When this doesn’t work as designed, your Leaf can crash, as an owner from California discovered.
Stating that the e-Pedal was on, he says he was trying to park the car when it jumped the curb and lurched forward. The “brakes would not engage so I had to hit a tree to stop the car.” Two people were injured in the crash.
An owner from another part of California also describes e-Pedal problems that have happened to him daily since he bought the car in November 2021.
“When you press the accelerator the car will move forward and when you let go of (the) accelerator the car will come to a stop. However, sometimes the car does not come to a stop and it will coast as if the e-Pedal is not engaged. This happens regardless of the battery’s SOC (state of charge), weather, angle of the road, temperature, or road condition.”
“When (the) e-Pedal is engaged and you lift off the accelerator, the car should always come to a stop, and it doesn’t. This is dangerous because there have been many times where I have run a stop sign or almost hit the car in front of me because I’ve had to slam on the brakes at the last second.”
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Battery Capacity Concerns
The low battery range of the Nissan Leaf has been an issue since Day One. It doesn’t generally affect people who make short trips, but it impacts negatively on anyone who regularly drives any distance. Even a reviewer on Edmunds who’s awarded the EV 4 out of 5 stars warns, “If you’re a heavy road-tripper, the Leaf likely isn’t your best choice.”
The limited range of the Nissan Leaf battery isn’t a secret. Nissan claims it lasts for up to 226 miles, which isn’t very far. But there are owners who say if you get 150 miles you’re lucky. It may not be an issue if you can recharge your battery en-route to where you are traveling, but in some parts it’s not that easy. S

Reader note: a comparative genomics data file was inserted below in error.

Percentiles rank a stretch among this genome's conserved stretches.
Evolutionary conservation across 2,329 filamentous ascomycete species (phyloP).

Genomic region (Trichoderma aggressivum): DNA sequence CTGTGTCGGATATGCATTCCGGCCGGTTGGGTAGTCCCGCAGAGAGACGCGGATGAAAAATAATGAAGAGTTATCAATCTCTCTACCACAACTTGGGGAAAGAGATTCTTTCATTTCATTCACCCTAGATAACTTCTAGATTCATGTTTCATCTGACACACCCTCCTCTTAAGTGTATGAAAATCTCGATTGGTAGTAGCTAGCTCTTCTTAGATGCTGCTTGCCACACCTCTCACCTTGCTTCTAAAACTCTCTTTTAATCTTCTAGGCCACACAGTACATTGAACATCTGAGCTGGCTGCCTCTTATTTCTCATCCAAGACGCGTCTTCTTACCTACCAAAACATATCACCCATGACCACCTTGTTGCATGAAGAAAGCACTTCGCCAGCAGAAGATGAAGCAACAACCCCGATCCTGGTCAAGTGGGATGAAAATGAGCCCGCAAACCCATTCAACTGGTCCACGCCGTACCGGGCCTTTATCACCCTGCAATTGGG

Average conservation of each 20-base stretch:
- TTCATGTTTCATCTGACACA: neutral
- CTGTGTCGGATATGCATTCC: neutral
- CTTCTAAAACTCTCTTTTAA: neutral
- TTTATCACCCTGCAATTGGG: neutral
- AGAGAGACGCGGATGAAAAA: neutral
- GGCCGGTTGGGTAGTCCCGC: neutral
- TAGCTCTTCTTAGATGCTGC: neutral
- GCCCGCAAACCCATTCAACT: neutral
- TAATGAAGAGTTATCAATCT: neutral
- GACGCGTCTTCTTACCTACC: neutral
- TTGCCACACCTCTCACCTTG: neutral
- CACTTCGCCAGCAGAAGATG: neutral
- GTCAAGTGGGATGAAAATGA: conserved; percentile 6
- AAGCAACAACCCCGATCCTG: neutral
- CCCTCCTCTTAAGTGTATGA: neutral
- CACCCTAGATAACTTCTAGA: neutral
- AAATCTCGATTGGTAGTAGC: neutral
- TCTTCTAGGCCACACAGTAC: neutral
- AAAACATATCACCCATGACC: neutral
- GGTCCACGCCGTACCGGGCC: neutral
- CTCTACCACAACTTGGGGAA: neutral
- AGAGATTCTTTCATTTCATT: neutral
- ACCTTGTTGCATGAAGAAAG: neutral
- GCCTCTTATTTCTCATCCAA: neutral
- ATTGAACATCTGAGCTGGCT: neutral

The reviewer on Edmunds, mentioned above, is a former Tesla owner and points out that the Leaf doesn’t have the same “oomph” or cruise capacity. These can, of course, be downloaded using a mobile or cellular network. Nevertheless, he is finding he gets the 225-mile range Nissan advertises.
Impact on battery capacity probably comes from usage factors.
Battery Usage Factors
A recent article on Forbes delves into warnings that anyone using highway fast-chargers up to 4 times a day risks damaging their Nissan Leaf batteries. They quote a British university professor, David Greenwood, as saying the EV is “ideal for commuting,” but its limited cooling abilities “make it susceptible to overheating and multiple fast charging.”
They quote Nissan as saying that most buyers of the Nissan Leaf charge their cars at home. Nissan also warns that the use of high-speed chargers should be avoided. But they say charging the battery to 100% before long journeys is “fine.” There is a clear trend and demand for fast-charging EVS, but many competitor manufacturers recommend charging no more than 80%.
They also warn that when drivers consistently raise their speed over 60 mph, the battery range begins to drain away. This doesn’t only apply to the 2022 Nissan Leaf, but to all EVs.
Your Lemon Law Legal Rights
If you have recurring problems with your 2022 Nissan Leaf that are impacting its value or use, you might have bought a lemon. But that doesn’t mean you are necessarily stuck with it. An experienced legal firm like Lemberg Law can help you get the lemon out of your life without you having to pay a cent. Every year, auto manufacturers buy back, replace or pay cash settlements to thousands of ‘lemon’ owners.
The law makes Nissan pay the legal fees of lemon law cases, so if you’d like us to assess your problems, please call our Helpline. Alternatively, you can fill out a contact form and we’ll get back to you asap.